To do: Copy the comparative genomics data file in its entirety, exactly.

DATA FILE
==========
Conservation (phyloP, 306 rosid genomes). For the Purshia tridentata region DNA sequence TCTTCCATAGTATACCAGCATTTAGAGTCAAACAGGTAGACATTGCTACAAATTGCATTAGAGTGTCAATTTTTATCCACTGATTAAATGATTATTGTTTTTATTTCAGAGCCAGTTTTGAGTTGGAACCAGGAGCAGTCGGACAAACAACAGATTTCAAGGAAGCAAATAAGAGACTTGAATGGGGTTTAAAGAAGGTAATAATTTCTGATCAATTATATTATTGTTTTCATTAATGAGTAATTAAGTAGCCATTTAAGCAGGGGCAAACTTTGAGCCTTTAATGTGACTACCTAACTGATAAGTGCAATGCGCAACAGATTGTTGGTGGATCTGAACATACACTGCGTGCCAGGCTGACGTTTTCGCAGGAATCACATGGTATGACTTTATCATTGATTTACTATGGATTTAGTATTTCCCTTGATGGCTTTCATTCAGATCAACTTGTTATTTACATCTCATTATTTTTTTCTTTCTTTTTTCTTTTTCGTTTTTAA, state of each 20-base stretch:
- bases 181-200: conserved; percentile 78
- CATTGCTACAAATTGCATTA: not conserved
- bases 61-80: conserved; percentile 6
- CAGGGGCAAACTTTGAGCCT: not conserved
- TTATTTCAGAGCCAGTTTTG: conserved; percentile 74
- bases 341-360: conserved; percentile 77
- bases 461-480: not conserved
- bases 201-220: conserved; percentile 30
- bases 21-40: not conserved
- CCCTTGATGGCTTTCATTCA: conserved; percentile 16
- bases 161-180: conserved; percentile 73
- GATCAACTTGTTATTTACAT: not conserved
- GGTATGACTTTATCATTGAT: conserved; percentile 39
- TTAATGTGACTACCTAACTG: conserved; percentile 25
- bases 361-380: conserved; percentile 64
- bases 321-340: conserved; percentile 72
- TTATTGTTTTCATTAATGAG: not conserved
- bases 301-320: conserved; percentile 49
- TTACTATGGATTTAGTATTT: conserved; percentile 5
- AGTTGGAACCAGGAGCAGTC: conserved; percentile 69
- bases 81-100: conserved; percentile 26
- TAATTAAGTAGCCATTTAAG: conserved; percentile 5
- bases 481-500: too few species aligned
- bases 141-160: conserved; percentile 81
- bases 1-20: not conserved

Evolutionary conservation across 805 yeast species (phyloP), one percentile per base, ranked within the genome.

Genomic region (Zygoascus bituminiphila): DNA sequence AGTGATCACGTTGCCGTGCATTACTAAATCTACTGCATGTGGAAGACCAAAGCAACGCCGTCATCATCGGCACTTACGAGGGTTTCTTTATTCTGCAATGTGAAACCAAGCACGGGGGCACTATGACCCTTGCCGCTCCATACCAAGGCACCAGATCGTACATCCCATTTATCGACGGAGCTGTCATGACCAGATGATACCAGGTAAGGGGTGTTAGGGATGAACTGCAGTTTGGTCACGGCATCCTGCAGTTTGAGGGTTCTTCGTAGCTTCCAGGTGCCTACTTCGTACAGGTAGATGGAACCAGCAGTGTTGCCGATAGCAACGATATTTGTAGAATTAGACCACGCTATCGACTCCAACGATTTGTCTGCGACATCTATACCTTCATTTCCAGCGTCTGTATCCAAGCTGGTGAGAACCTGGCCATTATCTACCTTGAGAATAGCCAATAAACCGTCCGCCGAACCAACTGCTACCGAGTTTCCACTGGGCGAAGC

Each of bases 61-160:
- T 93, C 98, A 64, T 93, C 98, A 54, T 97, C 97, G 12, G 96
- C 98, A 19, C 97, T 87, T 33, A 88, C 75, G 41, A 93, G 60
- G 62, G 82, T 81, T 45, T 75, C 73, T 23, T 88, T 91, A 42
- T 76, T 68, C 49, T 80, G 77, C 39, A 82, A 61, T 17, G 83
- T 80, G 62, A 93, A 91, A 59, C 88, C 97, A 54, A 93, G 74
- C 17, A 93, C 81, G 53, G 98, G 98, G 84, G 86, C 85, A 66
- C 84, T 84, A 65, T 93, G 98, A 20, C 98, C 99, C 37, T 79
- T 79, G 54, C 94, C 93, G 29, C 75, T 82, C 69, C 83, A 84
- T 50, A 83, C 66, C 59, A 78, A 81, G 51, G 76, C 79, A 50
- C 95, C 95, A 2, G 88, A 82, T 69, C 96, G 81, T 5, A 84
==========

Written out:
Conservation (phyloP, 306 rosid genomes). For the Purshia tridentata region DNA sequence TCTTCCATAGTATACCAGCATTTAGAGTCAAACAGGTAGACATTGCTACAAATTGCATTAGAGTGTCAATTTTTATCCACTGATTAAATGATTATTGTTTTTATTTCAGAGCCAGTTTTGAGTTGGAACCAGGAGCAGTCGGACAAACAACAGATTTCAAGGAAGCAAATAAGAGACTTGAATGGGGTTTAAAGAAGGTAATAATTTCTGATCAATTATATTATTGTTTTCATTAATGAGTAATTAAGTAGCCATTTAAGCAGGGGCAAACTTTGAGCCTTTAATGTGACTACCTAACTGATAAGTGCAATGCGCAACAGATTGTTGGTGGATCTGAACATACACTGCGTGCCAGGCTGACGTTTTCGCAGGAATCACATGGTATGACTTTATCATTGATTTACTATGGATTTAGTATTTCCCTTGATGGCTTTCATTCAGATCAACTTGTTATTTACATCTCATTATTTTTTTCTTTCTTTTTTCTTTTTCGTTTTTAA, state of each 20-base stretch:
- bases 181-200: conserved; percentile 78
- CATTGCTACAAATTGCATTA: not conserved
- bases 61-80: conserved; percentile 6
- CAGGGGCAAACTTTGAGCCT: not conserved
- TTATTTCAGAGCCAGTTTTG: conserved; percentile 74
- bases 341-360: conserved; percentile 77
- bases 461-480: not conserved
- bases 201-220: conserved; percentile 30
- bases 21-40: not conserved
- CCCTTGATGGCTTTCATTCA: conserved; percentile 16
- bases 161-180: conserved; percentile 73
- GATCAACTTGTTATTTACAT: not conserved
- GGTATGACTTTATCATTGAT: conserved; percentile 39
- TTAATGTGACTACCTAACTG: conserved; percentile 25
- bases 361-380: conserved; percentile 64
- bases 321-340: conserved; percentile 72
- TTATTGTTTTCATTAATGAG: not conserved
- bases 301-320: conserved; percentile 49
- TTACTATGGATTTAGTATTT: conserved; percentile 5
- AGTTGGAACCAGGAGCAGTC: conserved; percentile 69
- bases 81-100: conserved; percentile 26
- TAATTAAGTAGCCATTTAAG: conserved; percentile 5
- bases 481-500: too few species aligned
- bases 141-160: conserved; percentile 81
- bases 1-20: not conserved

Evolutionary conservation across 805 yeast species (phyloP), one percentile per base, ranked within the genome.

Genomic region (Zygoascus bituminiphila): DNA sequence AGTGATCACGTTGCCGTGCATTACTAAATCTACTGCATGTGGAAGACCAAAGCAACGCCGTCATCATCGGCACTTACGAGGGTTTCTTTATTCTGCAATGTGAAACCAAGCACGGGGGCACTATGACCCTTGCCGCTCCATACCAAGGCACCAGATCGTACATCCCATTTATCGACGGAGCTGTCATGACCAGATGATACCAGGTAAGGGGTGTTAGGGATGAACTGCAGTTTGGTCACGGCATCCTGCAGTTTGAGGGTTCTTCGTAGCTTCCAGGTGCCTACTTCGTACAGGTAGATGGAACCAGCAGTGTTGCCGATAGCAACGATATTTGTAGAATTAGACCACGCTATCGACTCCAACGATTTGTCTGCGACATCTATACCTTCATTTCCAGCGTCTGTATCCAAGCTGGTGAGAACCTGGCCATTATCTACCTTGAGAATAGCCAATAAACCGTCCGCCGAACCAACTGCTACCGAGTTTCCACTGGGCGAAGC

Each of bases 61-160:
- T 93, C 98, A 64, T 93, C 98, A 54, T 97, C 97, G 12, G 96
- C 98, A 19, C 97, T 87, T 33, A 88, C 75, G 41, A 93, G 60
- G 62, G 82, T 81, T 45, T 75, C 73, T 23, T 88, T 91, A 42
- T 76, T 68, C 49, T 80, G 77, C 39, A 82, A 61, T 17, G 83
- T 80, G 62, A 93, A 91, A 59, C 88, C 97, A 54, A 93, G 74
- C 17, A 93, C 81, G 53, G 98, G 98, G 84, G 86, C 85, A 66
- C 84, T 84, A 65, T 93, G 98, A 20, C 98, C 99, C 37, T 79
- T 79, G 54, C 94, C 93, G 29, C 75, T 82, C 69, C 83, A 84
- T 50, A 83, C 66, C 59, A 78, A 81, G 51, G 76, C 79, A 50
- C 95, C 95, A 2, G 88, A 82, T 69, C 96, G 81, T 5, A 84